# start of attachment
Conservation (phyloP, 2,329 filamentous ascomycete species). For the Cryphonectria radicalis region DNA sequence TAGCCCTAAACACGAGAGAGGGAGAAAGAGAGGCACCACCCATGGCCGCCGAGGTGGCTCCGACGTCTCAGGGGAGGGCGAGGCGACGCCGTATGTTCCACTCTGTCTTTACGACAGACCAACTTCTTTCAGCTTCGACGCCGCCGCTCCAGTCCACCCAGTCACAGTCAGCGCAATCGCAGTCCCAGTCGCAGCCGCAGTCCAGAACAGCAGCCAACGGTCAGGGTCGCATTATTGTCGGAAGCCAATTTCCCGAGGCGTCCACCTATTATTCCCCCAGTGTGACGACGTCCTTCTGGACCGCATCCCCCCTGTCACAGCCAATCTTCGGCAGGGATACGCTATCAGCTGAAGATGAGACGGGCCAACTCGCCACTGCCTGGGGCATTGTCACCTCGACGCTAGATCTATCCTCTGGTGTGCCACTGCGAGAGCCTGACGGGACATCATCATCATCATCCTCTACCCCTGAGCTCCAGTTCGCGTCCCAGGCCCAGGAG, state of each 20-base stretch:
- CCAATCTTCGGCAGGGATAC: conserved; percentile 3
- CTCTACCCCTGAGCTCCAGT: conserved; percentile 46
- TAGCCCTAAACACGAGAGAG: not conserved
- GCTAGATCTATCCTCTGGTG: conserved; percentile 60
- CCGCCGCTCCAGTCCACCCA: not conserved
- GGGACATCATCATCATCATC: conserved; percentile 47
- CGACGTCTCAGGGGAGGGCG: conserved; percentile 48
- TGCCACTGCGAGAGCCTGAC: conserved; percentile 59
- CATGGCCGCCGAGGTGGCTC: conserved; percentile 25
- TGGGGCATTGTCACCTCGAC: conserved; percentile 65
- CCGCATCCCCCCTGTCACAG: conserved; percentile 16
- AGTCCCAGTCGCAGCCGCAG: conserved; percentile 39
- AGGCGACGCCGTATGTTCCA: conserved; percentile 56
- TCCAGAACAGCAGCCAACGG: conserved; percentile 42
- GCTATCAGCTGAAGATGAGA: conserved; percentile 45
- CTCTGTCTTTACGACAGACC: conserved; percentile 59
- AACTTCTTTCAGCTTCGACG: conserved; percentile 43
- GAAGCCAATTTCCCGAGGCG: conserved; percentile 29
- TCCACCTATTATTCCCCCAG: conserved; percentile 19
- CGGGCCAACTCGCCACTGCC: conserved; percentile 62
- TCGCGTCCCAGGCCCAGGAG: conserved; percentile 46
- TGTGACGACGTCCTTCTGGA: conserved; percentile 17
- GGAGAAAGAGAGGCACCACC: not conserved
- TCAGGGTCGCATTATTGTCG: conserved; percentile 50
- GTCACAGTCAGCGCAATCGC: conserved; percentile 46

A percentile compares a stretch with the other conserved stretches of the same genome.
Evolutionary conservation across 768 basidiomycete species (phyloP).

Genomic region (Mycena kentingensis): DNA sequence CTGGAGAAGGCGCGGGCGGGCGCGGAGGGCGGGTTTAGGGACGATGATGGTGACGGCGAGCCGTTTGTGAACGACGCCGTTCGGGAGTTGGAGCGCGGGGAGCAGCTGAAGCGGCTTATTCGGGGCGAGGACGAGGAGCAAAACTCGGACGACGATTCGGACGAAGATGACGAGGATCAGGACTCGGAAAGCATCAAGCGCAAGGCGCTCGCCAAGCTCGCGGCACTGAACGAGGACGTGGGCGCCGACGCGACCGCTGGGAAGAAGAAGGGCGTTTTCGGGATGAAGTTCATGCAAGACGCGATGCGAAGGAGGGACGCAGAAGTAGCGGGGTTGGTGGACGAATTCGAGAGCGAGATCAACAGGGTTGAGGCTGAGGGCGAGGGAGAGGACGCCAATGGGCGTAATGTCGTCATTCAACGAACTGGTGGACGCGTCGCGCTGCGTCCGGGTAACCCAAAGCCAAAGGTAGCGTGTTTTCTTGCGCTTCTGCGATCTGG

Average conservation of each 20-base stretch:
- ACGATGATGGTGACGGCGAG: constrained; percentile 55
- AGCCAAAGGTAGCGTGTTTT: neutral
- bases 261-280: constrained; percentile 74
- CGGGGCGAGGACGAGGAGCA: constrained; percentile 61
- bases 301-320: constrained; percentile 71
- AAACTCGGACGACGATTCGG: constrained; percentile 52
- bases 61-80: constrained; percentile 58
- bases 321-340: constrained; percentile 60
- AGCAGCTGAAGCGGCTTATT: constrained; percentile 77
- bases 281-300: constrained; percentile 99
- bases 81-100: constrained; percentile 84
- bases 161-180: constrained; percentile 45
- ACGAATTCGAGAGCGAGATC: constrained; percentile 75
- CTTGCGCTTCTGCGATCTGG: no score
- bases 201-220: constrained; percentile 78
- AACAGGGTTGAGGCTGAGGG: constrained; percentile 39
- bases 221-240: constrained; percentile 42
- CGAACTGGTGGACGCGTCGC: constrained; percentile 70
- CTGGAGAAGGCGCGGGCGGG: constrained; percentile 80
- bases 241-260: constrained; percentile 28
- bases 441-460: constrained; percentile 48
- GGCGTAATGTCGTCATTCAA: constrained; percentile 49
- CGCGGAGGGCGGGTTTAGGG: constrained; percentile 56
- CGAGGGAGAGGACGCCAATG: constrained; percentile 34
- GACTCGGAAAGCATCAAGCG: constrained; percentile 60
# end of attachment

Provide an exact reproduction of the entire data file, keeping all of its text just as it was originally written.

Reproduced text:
Conservation (phyloP, 2,329 filamentous ascomycete species). For the Cryphonectria radicalis region DNA sequence TAGCCCTAAACACGAGAGAGGGAGAAAGAGAGGCACCACCCATGGCCGCCGAGGTGGCTCCGACGTCTCAGGGGAGGGCGAGGCGACGCCGTATGTTCCACTCTGTCTTTACGACAGACCAACTTCTTTCAGCTTCGACGCCGCCGCTCCAGTCCACCCAGTCACAGTCAGCGCAATCGCAGTCCCAGTCGCAGCCGCAGTCCAGAACAGCAGCCAACGGTCAGGGTCGCATTATTGTCGGAAGCCAATTTCCCGAGGCGTCCACCTATTATTCCCCCAGTGTGACGACGTCCTTCTGGACCGCATCCCCCCTGTCACAGCCAATCTTCGGCAGGGATACGCTATCAGCTGAAGATGAGACGGGCCAACTCGCCACTGCCTGGGGCATTGTCACCTCGACGCTAGATCTATCCTCTGGTGTGCCACTGCGAGAGCCTGACGGGACATCATCATCATCATCCTCTACCCCTGAGCTCCAGTTCGCGTCCCAGGCCCAGGAG, state of each 20-base stretch:
- CCAATCTTCGGCAGGGATAC: conserved; percentile 3
- CTCTACCCCTGAGCTCCAGT: conserved; percentile 46
- TAGCCCTAAACACGAGAGAG: not conserved
- GCTAGATCTATCCTCTGGTG: conserved; percentile 60
- CCGCCGCTCCAGTCCACCCA: not conserved
- GGGACATCATCATCATCATC: conserved; percentile 47
- CGACGTCTCAGGGGAGGGCG: conserved; percentile 48
- TGCCACTGCGAGAGCCTGAC: conserved; percentile 59
- CATGGCCGCCGAGGTGGCTC: conserved; percentile 25
- TGGGGCATTGTCACCTCGAC: conserved; percentile 65
- CCGCATCCCCCCTGTCACAG: conserved; percentile 16
- AGTCCCAGTCGCAGCCGCAG: conserved; percentile 39
- AGGCGACGCCGTATGTTCCA: conserved; percentile 56
- TCCAGAACAGCAGCCAACGG: conserved; percentile 42
- GCTATCAGCTGAAGATGAGA: conserved; percentile 45
- CTCTGTCTTTACGACAGACC: conserved; percentile 59
- AACTTCTTTCAGCTTCGACG: conserved; percentile 43
- GAAGCCAATTTCCCGAGGCG: conserved; percentile 29
- TCCACCTATTATTCCCCCAG: conserved; percentile 19
- CGGGCCAACTCGCCACTGCC: conserved; percentile 62
- TCGCGTCCCAGGCCCAGGAG: conserved; percentile 46
- TGTGACGACGTCCTTCTGGA: conserved; percentile 17
- GGAGAAAGAGAGGCACCACC: not conserved
- TCAGGGTCGCATTATTGTCG: conserved; percentile 50
- GTCACAGTCAGCGCAATCGC: conserved; percentile 46

A percentile compares a stretch with the other conserved stretches of the same genome.
Evolutionary conservation across 768 basidiomycete species (phyloP).

Genomic region (Mycena kentingensis): DNA sequence CTGGAGAAGGCGCGGGCGGGCGCGGAGGGCGGGTTTAGGGACGATGATGGTGACGGCGAGCCGTTTGTGAACGACGCCGTTCGGGAGTTGGAGCGCGGGGAGCAGCTGAAGCGGCTTATTCGGGGCGAGGACGAGGAGCAAAACTCGGACGACGATTCGGACGAAGATGACGAGGATCAGGACTCGGAAAGCATCAAGCGCAAGGCGCTCGCCAAGCTCGCGGCACTGAACGAGGACGTGGGCGCCGACGCGACCGCTGGGAAGAAGAAGGGCGTTTTCGGGATGAAGTTCATGCAAGACGCGATGCGAAGGAGGGACGCAGAAGTAGCGGGGTTGGTGGACGAATTCGAGAGCGAGATCAACAGGGTTGAGGCTGAGGGCGAGGGAGAGGACGCCAATGGGCGTAATGTCGTCATTCAACGAACTGGTGGACGCGTCGCGCTGCGTCCGGGTAACCCAAAGCCAAAGGTAGCGTGTTTTCTTGCGCTTCTGCGATCTGG

Average conservation of each 20-base stretch:
- ACGATGATGGTGACGGCGAG: constrained; percentile 55
- AGCCAAAGGTAGCGTGTTTT: neutral
- bases 261-280: constrained; percentile 74
- CGGGGCGAGGACGAGGAGCA: constrained; percentile 61
- bases 301-320: constrained; percentile 71
- AAACTCGGACGACGATTCGG: constrained; percentile 52
- bases 61-80: constrained; percentile 58
- bases 321-340: constrained; percentile 60
- AGCAGCTGAAGCGGCTTATT: constrained; percentile 77
- bases 281-300: constrained; percentile 99
- bases 81-100: constrained; percentile 84
- bases 161-180: constrained; percentile 45
- ACGAATTCGAGAGCGAGATC: constrained; percentile 75
- CTTGCGCTTCTGCGATCTGG: no score
- bases 201-220: constrained; percentile 78
- AACAGGGTTGAGGCTGAGGG: constrained; percentile 39
- bases 221-240: constrained; percentile 42
- CGAACTGGTGGACGCGTCGC: constrained; percentile 70
- CTGGAGAAGGCGCGGGCGGG: constrained; percentile 80
- bases 241-260: constrained; percentile 28
- bases 441-460: constrained; percentile 48
- GGCGTAATGTCGTCATTCAA: constrained; percentile 49
- CGCGGAGGGCGGGTTTAGGG: constrained; percentile 56
- CGAGGGAGAGGACGCCAATG: constrained; percentile 34
- GACTCGGAAAGCATCAAGCG: constrained; percentile 60